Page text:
League of Legends and Valorant developer Riot Games has revealed a new license-free music service for its community of content creators. LoL is still one of the most popular games in the world today. Millions of players, content creators, and fans make up the large (and sometimes toxic) community. Today, Riot introduced a new music collection for creators called Sessions on the new Riot Games Music Twitter account. The service allows creators to use music curated by the LoL music team in collaboration with musicians for videos and game streams. One playlist, titled “Sessions: Vi,” is available for download or streaming through Spotify, YouTube, YouTube Music, and more.
Riot’s musical productions are hailed as some of the best in the gaming industry. After years of developing tracks for its bevy of champions in LoL, the company has since expanded to developing themes surrounding in-game and real-world events. The League of Legends music team has also collaborated with popular rappers, bands, vocalists, K-Pop artists, and more. These collabs created K/DA, Pentakill, and True Damage, in-game music groups, made up of LoL champions. K/DA and True Damage, two of Riot’s most popular acts, has obtained major success in mainstream media. The single “Popstars” by K/DA has nearly half a billion views as of this writing. Its debut in 2018 netted the digital K-Pop group the No.1 spot in the digital sales chart. The group most recently dropped its “ALL OUT” album in 2020, which topped the sales chart again with two singles.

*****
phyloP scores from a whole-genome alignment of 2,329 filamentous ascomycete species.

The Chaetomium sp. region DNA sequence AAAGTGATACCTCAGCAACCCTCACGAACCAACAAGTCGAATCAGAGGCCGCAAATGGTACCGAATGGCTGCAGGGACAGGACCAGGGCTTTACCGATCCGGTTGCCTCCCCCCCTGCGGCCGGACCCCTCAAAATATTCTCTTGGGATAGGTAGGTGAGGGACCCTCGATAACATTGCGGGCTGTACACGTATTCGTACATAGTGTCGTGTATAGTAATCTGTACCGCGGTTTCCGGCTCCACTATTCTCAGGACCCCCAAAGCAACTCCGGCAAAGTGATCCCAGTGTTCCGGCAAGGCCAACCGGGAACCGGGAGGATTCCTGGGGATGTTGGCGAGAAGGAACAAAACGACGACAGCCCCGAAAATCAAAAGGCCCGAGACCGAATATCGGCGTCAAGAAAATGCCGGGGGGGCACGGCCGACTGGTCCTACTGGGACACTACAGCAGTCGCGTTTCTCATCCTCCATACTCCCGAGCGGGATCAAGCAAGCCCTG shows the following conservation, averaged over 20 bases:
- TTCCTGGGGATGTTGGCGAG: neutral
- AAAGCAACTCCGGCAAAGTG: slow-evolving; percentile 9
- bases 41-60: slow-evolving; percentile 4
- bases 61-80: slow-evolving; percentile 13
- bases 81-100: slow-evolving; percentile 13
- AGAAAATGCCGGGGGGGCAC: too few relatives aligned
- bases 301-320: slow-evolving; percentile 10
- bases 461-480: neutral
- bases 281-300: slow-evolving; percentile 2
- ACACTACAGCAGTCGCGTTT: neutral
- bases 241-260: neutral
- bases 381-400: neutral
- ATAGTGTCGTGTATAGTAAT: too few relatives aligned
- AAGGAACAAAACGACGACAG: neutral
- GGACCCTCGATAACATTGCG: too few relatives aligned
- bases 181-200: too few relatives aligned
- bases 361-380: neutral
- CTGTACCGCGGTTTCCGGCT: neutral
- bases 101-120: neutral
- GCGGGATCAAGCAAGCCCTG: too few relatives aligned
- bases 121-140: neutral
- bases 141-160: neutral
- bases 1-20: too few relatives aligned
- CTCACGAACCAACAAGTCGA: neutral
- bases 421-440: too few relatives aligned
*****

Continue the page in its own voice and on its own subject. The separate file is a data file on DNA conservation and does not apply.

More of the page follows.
Creators; this is for you, because of all you do.
Introducing #Sessions, a collection of music completely free to use in your content. Experience our first drop Sessions: Vi now. ✨
— Riot Games Music (@riotgamesmusic) July 2, 2021
Riot landed itself in hot water after the release of the champion Seraphine. Fans of the game were upset when it was revealed that Seraphine would join the game with the first Ultimate skin since 2016’s Elementalist Lux, costing $20 to use. Additionally, Seraphine had two additional skins based on her pop star aspirations to join K/DA on Twitter. The worst part of the situation came from the reveal of Seraphine’s abilities, which work almost identical to other music-based support champions Sona. Coupling this bad press with the fact that Seraphine’s K/DA aspirations don’t fall in line with the game’s lore at all made fans livid that the character was even implemented. Hopefully, Riot has learned from this debacle and will not use Sessions to try and boost sales for an anime-style champion again.